The United Fancy Homer Club

Catering for Breeders of British Antwerps, Exhibition, Genuine, Germany Beauty & Show Homers

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Show Homer EE Standard

 The United Fancy Homer Club (UK).

SHOW HOMER (EE Standard)


Origin: England, late 19th Century. A combination of the attributes derived from the Scandaroon, Antwerp, Tumbler and English Owl. First developed as a dual-purpose pigeon, namely for its “homing” quality and for use in the Show Pen. First breed club formed in 1886


Overall Impression: Rather a large bird, with a solid, wedge shaped body. The structure of the head is a splendid manifestation of the art developing a pigeon breed. The distance between the eye and the base of the beak is extremely long. In profile, the curve of the upper head should continue in an unbroken symmetrical arc to the back of the skull with no depression or break behind the wattle. A bird of curves.


Characteristics of Breed:

Head: The head is the most important feature, and requires each part to be separately detailed. Viewed from the side it should have a perfectly even and unbroken curve from the back of the skull to the tip of the beak. From the front or top, each side of the face should be well filled. The front and top skull also forming an unbroken curve from side to side. From the tip of beak to the centre of the eye, it should measure about 1 7/8” inches to 2”inches (47mm to 50mm)

Eyes: The eye should be white, bright and sparkling, giving the bird a wild appearance, as if always on the alert.

Eye Ceres: The cere should be damson black, very fine and hard texture, having the appearance of a silk cord encircling the eye. The softer colours having varying shades and a softer texture. Although there is a slight tendency to growth, the cere should remain naturally fine and dark.

Beak: The beak should be black, except in Silvers, Creams, Whites, Yellow or Dun Chequers. In these colours a tendency to lightness is permissible. Both mandibles should be of medium substance and so set that the perfect curve of the head is not interfered with. The upper edge of the under mandible should be quite straight, and both mandibles should fit closely together.


Wattles: The wattle should be white, naturally smooth, fine in texture and shaped in the form of a heart, with the division reaching at least half way down.

With age there is a tendency to growth, but it should be very slight, and for several years a fine, smooth appearance. No jewing should appear on the under mandible.

Throat: The throat should be clean cut, and perfectly free from thickness and gullet.

Neck: The neck should be short, thick at the base, but gradually tapering to the point where the head joins.

Body: The body should be short and strongly built, shoulders broad, chest well rounded, back broad, flat and straight. Keel of good depth, breastbone straight. The whole body from the shoulders to tail should have wedge shaped appearance.

Wings: The wings should be carried over the tail, flight feathers to short, strong and broad, well overlapping each other.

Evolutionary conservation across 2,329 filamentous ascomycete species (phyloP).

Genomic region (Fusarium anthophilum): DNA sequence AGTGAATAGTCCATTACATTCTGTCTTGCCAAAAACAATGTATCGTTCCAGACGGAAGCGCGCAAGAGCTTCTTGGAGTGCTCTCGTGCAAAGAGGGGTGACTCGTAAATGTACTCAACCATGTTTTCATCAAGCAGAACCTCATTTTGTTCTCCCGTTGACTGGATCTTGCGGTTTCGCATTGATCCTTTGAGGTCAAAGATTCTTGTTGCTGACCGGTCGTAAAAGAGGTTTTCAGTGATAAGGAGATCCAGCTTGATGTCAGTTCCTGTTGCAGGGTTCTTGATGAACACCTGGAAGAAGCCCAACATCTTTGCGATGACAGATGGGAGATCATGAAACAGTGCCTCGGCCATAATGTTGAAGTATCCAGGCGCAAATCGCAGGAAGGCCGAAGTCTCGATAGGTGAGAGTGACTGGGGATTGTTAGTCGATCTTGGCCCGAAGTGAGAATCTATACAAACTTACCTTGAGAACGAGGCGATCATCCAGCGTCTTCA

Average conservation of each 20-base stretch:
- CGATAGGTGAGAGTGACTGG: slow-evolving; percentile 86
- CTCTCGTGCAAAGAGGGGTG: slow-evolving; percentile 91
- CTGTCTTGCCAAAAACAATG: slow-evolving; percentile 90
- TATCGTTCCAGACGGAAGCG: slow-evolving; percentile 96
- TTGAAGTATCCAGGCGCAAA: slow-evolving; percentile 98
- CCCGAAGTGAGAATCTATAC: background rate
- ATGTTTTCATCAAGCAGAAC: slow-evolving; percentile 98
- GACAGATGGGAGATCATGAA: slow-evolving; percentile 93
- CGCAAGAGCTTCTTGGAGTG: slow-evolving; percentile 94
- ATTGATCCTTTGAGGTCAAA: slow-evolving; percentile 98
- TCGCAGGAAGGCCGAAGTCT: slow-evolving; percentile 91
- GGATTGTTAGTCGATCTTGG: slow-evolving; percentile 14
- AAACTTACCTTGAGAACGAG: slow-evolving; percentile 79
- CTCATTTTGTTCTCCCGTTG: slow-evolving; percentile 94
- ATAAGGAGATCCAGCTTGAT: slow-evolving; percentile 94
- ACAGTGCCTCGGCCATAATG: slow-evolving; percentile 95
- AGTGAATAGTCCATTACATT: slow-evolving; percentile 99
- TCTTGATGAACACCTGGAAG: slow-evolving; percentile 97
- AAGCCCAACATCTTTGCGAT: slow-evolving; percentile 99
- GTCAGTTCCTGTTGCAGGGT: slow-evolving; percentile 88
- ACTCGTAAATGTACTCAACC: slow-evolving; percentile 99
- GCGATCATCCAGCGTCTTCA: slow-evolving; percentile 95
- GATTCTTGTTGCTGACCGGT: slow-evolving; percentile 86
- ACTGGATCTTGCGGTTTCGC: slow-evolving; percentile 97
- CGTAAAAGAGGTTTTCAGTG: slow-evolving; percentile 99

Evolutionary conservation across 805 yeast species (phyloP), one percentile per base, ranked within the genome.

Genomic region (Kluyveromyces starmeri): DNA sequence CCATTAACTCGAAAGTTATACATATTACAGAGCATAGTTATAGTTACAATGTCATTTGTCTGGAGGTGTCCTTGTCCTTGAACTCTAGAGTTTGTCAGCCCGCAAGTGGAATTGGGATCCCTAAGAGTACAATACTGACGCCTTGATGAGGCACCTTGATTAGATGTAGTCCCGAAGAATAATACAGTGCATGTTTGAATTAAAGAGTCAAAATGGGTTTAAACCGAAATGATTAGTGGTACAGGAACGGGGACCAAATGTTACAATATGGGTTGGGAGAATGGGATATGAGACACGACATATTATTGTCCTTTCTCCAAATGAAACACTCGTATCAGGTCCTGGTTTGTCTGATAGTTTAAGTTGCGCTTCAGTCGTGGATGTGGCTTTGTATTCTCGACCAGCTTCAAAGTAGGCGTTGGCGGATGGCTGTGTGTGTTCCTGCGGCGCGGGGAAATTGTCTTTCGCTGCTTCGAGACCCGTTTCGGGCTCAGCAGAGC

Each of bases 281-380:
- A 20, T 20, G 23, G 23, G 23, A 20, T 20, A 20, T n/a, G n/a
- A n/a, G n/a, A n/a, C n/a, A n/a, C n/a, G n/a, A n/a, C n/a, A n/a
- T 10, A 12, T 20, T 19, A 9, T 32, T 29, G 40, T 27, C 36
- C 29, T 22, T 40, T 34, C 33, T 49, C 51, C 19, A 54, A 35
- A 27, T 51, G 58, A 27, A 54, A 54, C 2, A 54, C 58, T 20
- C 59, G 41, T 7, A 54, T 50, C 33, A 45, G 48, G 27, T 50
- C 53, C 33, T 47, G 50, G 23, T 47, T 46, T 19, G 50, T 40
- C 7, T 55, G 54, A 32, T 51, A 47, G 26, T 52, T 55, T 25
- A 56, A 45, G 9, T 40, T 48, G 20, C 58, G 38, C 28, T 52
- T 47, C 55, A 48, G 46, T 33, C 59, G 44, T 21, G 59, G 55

Tail: The tail should be short and narrow, closely drawn together, straight and well carried.

Legs: The legs should be short, strong and well set. The legs and toes should be quite free from feather.

Plumage: The feathers should be hard and close fitting and in great condition.

Stance/Carriage: The bird should be of bold upstanding appearance, showing a capability of great activity in all its movement.

Recognised Colours: In Chequers, the colours are blue, black, dun, red, yellow and silver. The chequering should be clear and distinctive throughout. The off colours consist of blues, silver, mealies and creams. These should have two broad and well-defined bars on the wings; there are also grizzles. Blacks, browns, duns and white self’s. The colour in all should be sound throughout. Pieds are allowed in each recognised colour.

Serious Faults: Pinched appearance behind the wattle. Not enough back skull. Flat on the top of the skull. Not enough height above the eye. Lack of Power/ substance, both in the head and body. Thin, open or wry beak. Twisted beak. Coarse or ill shaped wattle. Soft pale cere. Red/lemon gravel or hard eye. Thick throat or gullet. Frill or open feathered neck, long swan neck. Long shaped body, curved back. Crooked breastbone. Feathered legs or toes. Heavy or wry tail. White or pied rump/hock and other mis-markings in colours apart from Pied colour varities. Long legs, webbed feet, crooked claws or toes.

Order of Importance: It is vital importance that the highest standard should be obtained in a typical show specimen. Quality depends largely on a general combination of the chief characteristics of the breed, as opposed to exaggeration of one point. Mere substance should not predominate, but given two exhibits of equal quality, the stronger and longer headed bird should win. Birds when exhibited should be in perfect natural condition. Benefical preparation of an exhibit should be encouraged.


Scale of Points:

Formation of Head         20 points.                             

Beak                                   10     “

Wattle                                10     “

Eye & Eye cere                  10   “

Throat &Neck                      8   “

Body                                    12   “

Plumage & Tail                    12    “

Legs & Feet.                            3”   

Condition& carriage             3   “

Colour                                    10  “



Ring Size 11mm (UK size E)


Year of publication Re-formatted to meet EE-Standard model on 28th December 2011, at the AGM of the United Fancy Homer Club.


Breed Grouping Wattle/Head.


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